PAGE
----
Running through Bored is a deep lethargy, and I’m curious to hear more about where you were at when writing it.
I was in a pretty dark place when I wrote that record, and the year leading up to it. It was brutal. It was meant to be a little demo to send to people, and so we recorded it live and I did the voice overdubs in my apartment. It was just too much time by myself. I just didn’t see people, and not because I was working so hard, but because it was such a strange time in my life, and I felt like I couldn’t give anything else attention until I was done exploring. It’s not recorded well; it’s so grungy and DIY and a lot of things are clipping. I just didn’t know what was going on. It’s so special, in a way. Some people will understand that and gravitate towards the recording quality, and other people will say, “This just doesn’t sound good, and I can’t get past that.”
It really adds to the record as a whole, and combined with the lyrical content it conjured up an image of exactly what you mentioned: alone in your apartment, bored, and feeling out of your mind.
I was pretty done with things at that point. Music-wise and life-wise. I was like, “What is the point to anything?” I think around that time I had come to Sled Island, so that fest is a good milestone. I came this year and thought, “Oh, this is where I was last year, and I’m feeling way better.”
I’m curious to know what gear you use.
I have been using a Godin guitar, but it just wasn’t up to par. It was too thin sounding. I didn’t have the funds to buy a new one, so I’ve been borrowing Harris’s [keyboardist in Ada Lea] Harmony Bobkat guitar; it’s the same one that St. Vincent uses. And then I added an Ibanez PT9 Phaser pedal, and a Boss CE-5 Chorus Ensemble pedal—my favorite investment. When I got the chorus pedal, I felt instant heaven, like anything is possible.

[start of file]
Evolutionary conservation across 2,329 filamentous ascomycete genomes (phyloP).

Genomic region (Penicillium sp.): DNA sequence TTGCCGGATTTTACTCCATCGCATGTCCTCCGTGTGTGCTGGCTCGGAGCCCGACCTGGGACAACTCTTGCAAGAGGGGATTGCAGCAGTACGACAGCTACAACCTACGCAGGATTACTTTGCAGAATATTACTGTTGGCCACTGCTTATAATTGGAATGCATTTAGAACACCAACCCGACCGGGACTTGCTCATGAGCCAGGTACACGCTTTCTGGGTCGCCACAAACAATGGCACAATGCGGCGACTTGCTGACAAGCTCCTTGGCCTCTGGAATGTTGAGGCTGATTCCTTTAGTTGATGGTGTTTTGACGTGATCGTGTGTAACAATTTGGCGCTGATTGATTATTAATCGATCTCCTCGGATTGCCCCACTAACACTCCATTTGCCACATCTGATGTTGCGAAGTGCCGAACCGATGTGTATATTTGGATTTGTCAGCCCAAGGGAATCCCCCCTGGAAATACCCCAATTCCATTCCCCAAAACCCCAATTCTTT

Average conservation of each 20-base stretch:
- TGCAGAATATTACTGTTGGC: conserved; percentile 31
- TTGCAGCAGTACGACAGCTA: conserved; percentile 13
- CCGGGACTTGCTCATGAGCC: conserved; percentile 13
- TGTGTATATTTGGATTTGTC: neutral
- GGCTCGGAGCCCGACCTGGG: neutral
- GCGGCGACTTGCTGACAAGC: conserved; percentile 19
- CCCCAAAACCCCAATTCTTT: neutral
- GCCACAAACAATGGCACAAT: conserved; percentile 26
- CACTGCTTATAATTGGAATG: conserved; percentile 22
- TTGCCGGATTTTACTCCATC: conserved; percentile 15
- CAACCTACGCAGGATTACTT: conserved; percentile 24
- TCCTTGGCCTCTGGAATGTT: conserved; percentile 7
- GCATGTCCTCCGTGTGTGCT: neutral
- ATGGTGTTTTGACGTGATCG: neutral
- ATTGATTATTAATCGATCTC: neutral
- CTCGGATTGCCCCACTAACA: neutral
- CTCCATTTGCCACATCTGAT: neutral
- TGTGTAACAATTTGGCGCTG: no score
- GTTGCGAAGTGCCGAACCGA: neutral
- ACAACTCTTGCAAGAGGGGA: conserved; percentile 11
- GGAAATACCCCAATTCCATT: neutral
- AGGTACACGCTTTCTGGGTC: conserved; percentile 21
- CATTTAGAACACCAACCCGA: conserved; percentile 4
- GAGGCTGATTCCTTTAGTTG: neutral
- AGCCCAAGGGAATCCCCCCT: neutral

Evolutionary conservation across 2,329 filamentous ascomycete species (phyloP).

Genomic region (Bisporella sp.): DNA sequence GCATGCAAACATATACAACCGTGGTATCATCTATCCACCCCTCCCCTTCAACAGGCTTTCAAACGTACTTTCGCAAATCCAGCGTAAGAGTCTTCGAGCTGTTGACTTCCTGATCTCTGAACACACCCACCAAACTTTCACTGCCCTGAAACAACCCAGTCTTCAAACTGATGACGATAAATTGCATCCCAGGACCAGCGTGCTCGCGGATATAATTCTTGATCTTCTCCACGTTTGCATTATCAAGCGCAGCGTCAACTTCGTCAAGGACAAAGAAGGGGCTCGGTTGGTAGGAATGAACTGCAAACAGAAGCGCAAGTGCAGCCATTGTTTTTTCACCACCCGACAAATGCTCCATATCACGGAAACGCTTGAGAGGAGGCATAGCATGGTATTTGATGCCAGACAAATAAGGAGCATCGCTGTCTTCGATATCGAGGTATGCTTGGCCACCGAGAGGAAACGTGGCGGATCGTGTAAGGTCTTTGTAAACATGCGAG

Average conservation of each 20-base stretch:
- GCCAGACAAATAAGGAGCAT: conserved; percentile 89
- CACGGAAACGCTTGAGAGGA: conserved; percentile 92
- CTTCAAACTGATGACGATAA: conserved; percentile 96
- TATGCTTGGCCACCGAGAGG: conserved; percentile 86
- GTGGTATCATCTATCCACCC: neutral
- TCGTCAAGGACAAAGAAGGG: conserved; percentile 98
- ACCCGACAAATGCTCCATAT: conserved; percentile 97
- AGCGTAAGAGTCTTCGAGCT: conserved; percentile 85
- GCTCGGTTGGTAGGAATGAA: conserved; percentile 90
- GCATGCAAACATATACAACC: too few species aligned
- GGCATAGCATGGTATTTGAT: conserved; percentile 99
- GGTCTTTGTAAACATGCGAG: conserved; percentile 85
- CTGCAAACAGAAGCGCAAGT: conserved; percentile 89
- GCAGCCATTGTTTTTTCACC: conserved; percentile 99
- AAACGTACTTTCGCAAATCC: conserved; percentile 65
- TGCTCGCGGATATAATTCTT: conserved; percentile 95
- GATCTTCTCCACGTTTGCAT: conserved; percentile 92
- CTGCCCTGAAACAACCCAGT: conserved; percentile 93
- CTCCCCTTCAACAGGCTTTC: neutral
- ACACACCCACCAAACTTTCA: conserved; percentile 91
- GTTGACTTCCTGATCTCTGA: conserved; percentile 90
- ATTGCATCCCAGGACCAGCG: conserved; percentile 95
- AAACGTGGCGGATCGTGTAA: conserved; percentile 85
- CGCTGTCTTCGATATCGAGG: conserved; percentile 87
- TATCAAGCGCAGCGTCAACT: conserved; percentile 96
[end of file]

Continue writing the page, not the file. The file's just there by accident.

It’s so important having nice sounding gear, but for some reason, in my mind, tones and sounds aren’t important, and what’s important is being really prepared, knowing the songs well, and being in-tune. I gravitate towards lyrics, chords, and harmony more than specific tones, but it’s something I’ve been exploring more this year. Harris does live sound for bands in Montreal and is a recording engineer. Because of that my ears have started opening up. But I hate the idea of, “Oh, now that I’m in this relationship I’m dependent on my boyfriend to supply me with information of sound.” Before that, I didn’t have anyone to talk to. No one was like, “Hey dude, your tone is awful.” No one was being that honest with me.
Gear and tone can be such an intimidating thing to talk about as a woman in music, especially if it isn’t something you were taught to think about. Finding a person you trust is so important.
I’ve started accepting that it’s going to be a longer process, and at this moment I don’t know exactly what I’m looking for, but I trust Harris to explain to me what he’s hearing. I think in four years you and I will have a conversation and I’ll be like, “This is what it is!” but for now it’s “This is what he says it is!” [laughs]
Can you tell me a bit about the new record and what listeners can expect?
I recorded nine songs with the band, and two solo songs. I’m hoping to have those weird sounds to weave the whole thing together. Band songs, solo songs, field recordings… but it’s pretty much done. We’re hoping for an October release.
In terms of your songwriting from Bored to the new record, what are some differences you’ve noticed?
Musically, it’s hard to say. I moved back home to Montreal—literally back into my parent’s place. I was really depressed. I saved some money and started recording the songs. Really, I think I started to appreciate the smaller moments of a day. I think that was the big difference. Last year I was thinking in these really broad strokes, and it was overwhelming to get through the smaller things, but now I can just choose to enjoy them. When you start to notice how you’re feeling in every moment, and how things are placed, how someone’s having a conversation, the position of a chair… It’s just an appreciation for the little things that is a main difference. That being said, this album is very chaotic [laughs], there a lot happening. I was in a better headspace, I wanted it to be wild.
There’s nothing to fear.